Max-Grind Centerless Grinders
For fast stock removal, lower machine tolerances and size as low as 0.0001″ or better, centerless grinding is the answer. Fortunately, centerless grinding has grown in popularity in the sphere of grinding technology. With centerless grinders, as the name implies, the work is not supported between centers. Instead, it’s held on a blade between the grinding wheel and the regulating wheel, which acts as a brake to set the RPM.
Basically, centerless grinding can be carried out in two different methods:
- In-feed (Plunge cut grinding)
The through-feed method is applicable only when straight cylindrical parts are used. If there’s a head in the work, or the work is of stepped or taper form, the in-feed method would be the best choice. The end-feed method is used for headed components that are too long to be ground by the in-feed method. Generally, the end-feed method is applied when the length of the workpiece is greater than the width of the grinding wheel.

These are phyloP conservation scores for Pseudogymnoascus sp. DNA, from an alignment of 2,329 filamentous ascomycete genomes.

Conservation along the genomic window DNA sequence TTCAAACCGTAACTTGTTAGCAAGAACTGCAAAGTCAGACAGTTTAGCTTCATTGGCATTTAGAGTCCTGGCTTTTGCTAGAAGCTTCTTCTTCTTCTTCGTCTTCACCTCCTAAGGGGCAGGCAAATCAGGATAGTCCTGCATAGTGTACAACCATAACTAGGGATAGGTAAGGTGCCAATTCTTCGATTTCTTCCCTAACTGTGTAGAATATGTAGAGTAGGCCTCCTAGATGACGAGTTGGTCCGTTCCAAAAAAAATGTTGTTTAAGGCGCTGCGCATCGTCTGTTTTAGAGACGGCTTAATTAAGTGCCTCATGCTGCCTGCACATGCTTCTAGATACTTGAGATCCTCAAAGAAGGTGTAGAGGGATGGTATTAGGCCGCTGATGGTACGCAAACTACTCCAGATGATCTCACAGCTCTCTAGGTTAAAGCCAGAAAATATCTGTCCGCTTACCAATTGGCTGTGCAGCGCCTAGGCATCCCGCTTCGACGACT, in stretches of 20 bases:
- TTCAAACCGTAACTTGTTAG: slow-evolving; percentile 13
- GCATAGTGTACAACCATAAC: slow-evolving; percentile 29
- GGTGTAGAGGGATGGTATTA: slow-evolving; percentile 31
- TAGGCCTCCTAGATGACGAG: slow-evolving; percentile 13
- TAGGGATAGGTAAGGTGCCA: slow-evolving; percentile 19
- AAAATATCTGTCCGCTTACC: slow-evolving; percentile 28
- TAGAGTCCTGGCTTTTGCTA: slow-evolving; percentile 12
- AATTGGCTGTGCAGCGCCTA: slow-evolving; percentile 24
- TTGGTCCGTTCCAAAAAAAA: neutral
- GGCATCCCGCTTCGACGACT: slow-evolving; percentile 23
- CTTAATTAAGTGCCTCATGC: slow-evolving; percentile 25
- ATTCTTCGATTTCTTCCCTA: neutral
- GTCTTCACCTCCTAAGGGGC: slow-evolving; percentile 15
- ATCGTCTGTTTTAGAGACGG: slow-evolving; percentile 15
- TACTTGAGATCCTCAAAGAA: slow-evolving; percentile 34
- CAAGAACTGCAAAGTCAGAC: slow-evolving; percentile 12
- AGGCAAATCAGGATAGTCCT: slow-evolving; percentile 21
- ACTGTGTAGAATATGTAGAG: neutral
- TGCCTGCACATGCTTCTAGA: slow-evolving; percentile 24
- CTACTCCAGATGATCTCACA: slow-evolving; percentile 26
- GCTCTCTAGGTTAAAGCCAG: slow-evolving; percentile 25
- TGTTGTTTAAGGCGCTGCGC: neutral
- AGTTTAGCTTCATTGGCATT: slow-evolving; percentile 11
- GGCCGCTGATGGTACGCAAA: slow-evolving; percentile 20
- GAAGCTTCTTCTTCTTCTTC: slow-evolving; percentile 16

Centerless grinders have many more advantages when compared to center type grinders:
- The rate of production is higher in centerless grinding.
- The workpiece is provided with better stability.
- The job is supported along the whole length which prevents the occurrence of deflection. Hence, this process is suitable for long workpieces.
- The time required for job setting is eliminated.
- Less stock is needed due to the elimination of centering.
- Production costs are lower.
- Maintenance costs are lower as the wear and tear on the machines is less.
Centerless grinding can be applied to jobs up to 15 cm in diameter and on washers of seven meters in length. One advantage of this process is that it allows the grinding of headed, stepped, tapered, and formed jobs through both in-feed and end-feed methods.